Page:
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Adj.1.apportionable - capable of being distributed
distributive - serving to distribute or allot or disperse
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Missouri also offers different single-factor apportionment methods to corporate taxpayers, relying on sales or certain other measures of state activity, to determine income apportionable to Missouri.
deemed to be freely transferable, divisible, and apportionable without
(24) In Kraft, the Court held that Iowa's inclusion of foreign-source dividends, but not domestic dividends, in a taxpayer's apportionable tax base unconstitutionally discriminated against foreign commerce.
Moreover, the "dispositive issue" in Henley turned on the exclusivity of the easements--"the exclusion of the owner and possessor of the servient tenement from participation in the rights granted." (169) The court in Henley looked to other jurisdictions to reach the conclusion that the addition of a coaxial cable for television added to existing electric and telephone poles without the owner's consent created no additional burden where the easements were exclusive and thus apportionable. (170) The landowners subject to Sho-Me's easements cannot anticipate to use the structures installed by the REC.
Historically, A's shareholders have drawn significant salaries, thereby reducing the entity-level income apportionable in New Hampshire and other states.
Whether gain or loss from these items is included in apportionable net income or allocated depends upon the type of taxpayer and use of the property.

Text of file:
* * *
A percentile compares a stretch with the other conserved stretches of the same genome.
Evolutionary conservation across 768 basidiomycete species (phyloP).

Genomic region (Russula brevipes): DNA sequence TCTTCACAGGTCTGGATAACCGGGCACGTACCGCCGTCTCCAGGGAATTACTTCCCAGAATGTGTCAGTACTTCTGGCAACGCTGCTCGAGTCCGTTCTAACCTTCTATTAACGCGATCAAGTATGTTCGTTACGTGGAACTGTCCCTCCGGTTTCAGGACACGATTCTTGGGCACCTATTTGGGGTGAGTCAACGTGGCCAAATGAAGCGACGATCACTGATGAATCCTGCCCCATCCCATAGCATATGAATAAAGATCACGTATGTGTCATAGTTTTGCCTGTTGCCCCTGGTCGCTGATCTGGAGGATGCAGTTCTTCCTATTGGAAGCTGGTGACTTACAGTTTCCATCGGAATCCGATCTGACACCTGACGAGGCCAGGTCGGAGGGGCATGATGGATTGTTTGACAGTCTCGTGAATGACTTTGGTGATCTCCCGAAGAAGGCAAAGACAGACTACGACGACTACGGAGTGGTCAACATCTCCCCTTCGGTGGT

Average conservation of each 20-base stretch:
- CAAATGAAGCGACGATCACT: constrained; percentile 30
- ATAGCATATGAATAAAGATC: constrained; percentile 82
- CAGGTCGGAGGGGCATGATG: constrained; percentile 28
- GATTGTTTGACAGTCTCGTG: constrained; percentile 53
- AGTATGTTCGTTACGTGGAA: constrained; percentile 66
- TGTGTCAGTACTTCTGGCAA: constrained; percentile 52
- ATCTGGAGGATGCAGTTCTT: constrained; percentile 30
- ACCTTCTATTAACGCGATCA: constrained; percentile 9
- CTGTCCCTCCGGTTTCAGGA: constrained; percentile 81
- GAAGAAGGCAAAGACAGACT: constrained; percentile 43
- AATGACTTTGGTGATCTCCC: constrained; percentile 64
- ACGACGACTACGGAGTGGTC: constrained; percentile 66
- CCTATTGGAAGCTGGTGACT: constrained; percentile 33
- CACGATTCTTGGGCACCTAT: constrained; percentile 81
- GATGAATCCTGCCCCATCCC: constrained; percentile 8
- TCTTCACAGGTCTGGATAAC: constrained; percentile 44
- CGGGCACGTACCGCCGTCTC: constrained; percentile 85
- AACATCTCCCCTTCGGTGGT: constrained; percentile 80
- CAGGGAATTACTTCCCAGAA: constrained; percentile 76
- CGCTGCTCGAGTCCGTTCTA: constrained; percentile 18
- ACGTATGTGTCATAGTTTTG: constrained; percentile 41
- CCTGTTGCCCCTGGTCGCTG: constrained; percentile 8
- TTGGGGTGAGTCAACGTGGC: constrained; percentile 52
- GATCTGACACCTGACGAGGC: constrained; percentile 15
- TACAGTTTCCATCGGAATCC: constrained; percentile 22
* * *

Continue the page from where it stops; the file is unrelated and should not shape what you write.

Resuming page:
See Swain, State Income, supra note 12, at 390-91 (arguing that the "most sensible approach" is that "if there is nexus with the income (i.e., if the income is apportionable to the state), then there is nexus with the taxpayer.").
The first amendment would replace "business income" with a more expansively defined "apportionable income."
Pointing to the Utah legislature's abolition of joint and several liability in favor of a comparative fault scheme, the court explained, "Utah's statute contains an explicit legislative intent and declaration that fault, in all its broadly defined forms, is always apportionable. Thus, even when a plaintiff suffers what is generally thought to be an indivisible injury, our statute calls for apportionment." (63)
3 The Approach to Be Taken (a) Most 'Equitable' Approach (b) Alternative Approach (i) Advantage Discounted (ii) Contribution Allowed B Covenant Not to Sue C Consent to Breach D Conclusion V Proportionate Liability A Application of the Proportionate Liability Legislation 1 Concurrent Wrongdoers 2 Apportionable Claim?
(38) The court stated that Florida law "apparently holds that in successive injury cases the jury should be allowed to apportion damages between the defendants; however, if damages are not reasonably apportionable, plaintiff may recover the full amount from either of the two defendants." (39) Washewich v.
965, properly characterized as apportionable business income?